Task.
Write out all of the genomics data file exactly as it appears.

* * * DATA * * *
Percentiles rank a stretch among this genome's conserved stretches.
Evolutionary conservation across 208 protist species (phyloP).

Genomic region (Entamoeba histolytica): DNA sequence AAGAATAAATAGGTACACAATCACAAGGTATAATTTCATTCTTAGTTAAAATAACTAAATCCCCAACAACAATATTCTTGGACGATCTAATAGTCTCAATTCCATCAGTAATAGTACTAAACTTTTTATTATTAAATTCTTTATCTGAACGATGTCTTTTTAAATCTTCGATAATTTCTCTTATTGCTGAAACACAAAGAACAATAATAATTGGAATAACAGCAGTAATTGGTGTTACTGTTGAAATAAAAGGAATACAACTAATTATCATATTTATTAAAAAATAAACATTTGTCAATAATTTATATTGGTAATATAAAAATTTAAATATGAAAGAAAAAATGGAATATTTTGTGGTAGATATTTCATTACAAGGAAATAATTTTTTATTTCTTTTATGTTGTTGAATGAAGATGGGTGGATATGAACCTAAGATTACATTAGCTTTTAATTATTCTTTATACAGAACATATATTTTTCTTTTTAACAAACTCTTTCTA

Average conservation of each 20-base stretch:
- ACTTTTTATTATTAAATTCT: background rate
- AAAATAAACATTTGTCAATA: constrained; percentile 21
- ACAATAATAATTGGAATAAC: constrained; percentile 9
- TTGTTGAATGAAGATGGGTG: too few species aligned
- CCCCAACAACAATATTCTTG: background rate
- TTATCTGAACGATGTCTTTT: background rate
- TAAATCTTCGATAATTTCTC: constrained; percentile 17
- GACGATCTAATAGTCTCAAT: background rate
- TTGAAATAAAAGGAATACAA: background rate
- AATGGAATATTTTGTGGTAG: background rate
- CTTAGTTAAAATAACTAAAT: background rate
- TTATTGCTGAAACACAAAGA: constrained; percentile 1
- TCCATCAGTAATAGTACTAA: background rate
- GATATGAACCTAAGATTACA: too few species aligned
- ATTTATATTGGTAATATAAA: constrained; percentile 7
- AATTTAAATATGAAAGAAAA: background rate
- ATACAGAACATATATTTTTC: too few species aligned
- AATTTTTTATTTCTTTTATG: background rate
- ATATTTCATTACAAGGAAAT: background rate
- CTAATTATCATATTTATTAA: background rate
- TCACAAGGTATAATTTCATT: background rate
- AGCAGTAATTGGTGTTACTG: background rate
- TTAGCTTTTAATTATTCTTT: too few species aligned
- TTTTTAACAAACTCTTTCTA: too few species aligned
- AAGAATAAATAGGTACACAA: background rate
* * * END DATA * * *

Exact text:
Percentiles rank a stretch among this genome's conserved stretches.
Evolutionary conservation across 208 protist species (phyloP).

Genomic region (Entamoeba histolytica): DNA sequence AAGAATAAATAGGTACACAATCACAAGGTATAATTTCATTCTTAGTTAAAATAACTAAATCCCCAACAACAATATTCTTGGACGATCTAATAGTCTCAATTCCATCAGTAATAGTACTAAACTTTTTATTATTAAATTCTTTATCTGAACGATGTCTTTTTAAATCTTCGATAATTTCTCTTATTGCTGAAACACAAAGAACAATAATAATTGGAATAACAGCAGTAATTGGTGTTACTGTTGAAATAAAAGGAATACAACTAATTATCATATTTATTAAAAAATAAACATTTGTCAATAATTTATATTGGTAATATAAAAATTTAAATATGAAAGAAAAAATGGAATATTTTGTGGTAGATATTTCATTACAAGGAAATAATTTTTTATTTCTTTTATGTTGTTGAATGAAGATGGGTGGATATGAACCTAAGATTACATTAGCTTTTAATTATTCTTTATACAGAACATATATTTTTCTTTTTAACAAACTCTTTCTA

Average conservation of each 20-base stretch:
- ACTTTTTATTATTAAATTCT: background rate
- AAAATAAACATTTGTCAATA: constrained; percentile 21
- ACAATAATAATTGGAATAAC: constrained; percentile 9
- TTGTTGAATGAAGATGGGTG: too few species aligned
- CCCCAACAACAATATTCTTG: background rate
- TTATCTGAACGATGTCTTTT: background rate
- TAAATCTTCGATAATTTCTC: constrained; percentile 17
- GACGATCTAATAGTCTCAAT: background rate
- TTGAAATAAAAGGAATACAA: background rate
- AATGGAATATTTTGTGGTAG: background rate
- CTTAGTTAAAATAACTAAAT: background rate
- TTATTGCTGAAACACAAAGA: constrained; percentile 1
- TCCATCAGTAATAGTACTAA: background rate
- GATATGAACCTAAGATTACA: too few species aligned
- ATTTATATTGGTAATATAAA: constrained; percentile 7
- AATTTAAATATGAAAGAAAA: background rate
- ATACAGAACATATATTTTTC: too few species aligned
- AATTTTTTATTTCTTTTATG: background rate
- ATATTTCATTACAAGGAAAT: background rate
- CTAATTATCATATTTATTAA: background rate
- TCACAAGGTATAATTTCATT: background rate
- AGCAGTAATTGGTGTTACTG: background rate
- TTAGCTTTTAATTATTCTTT: too few species aligned
- TTTTTAACAAACTCTTTCTA: too few species aligned
- AAGAATAAATAGGTACACAA: background rate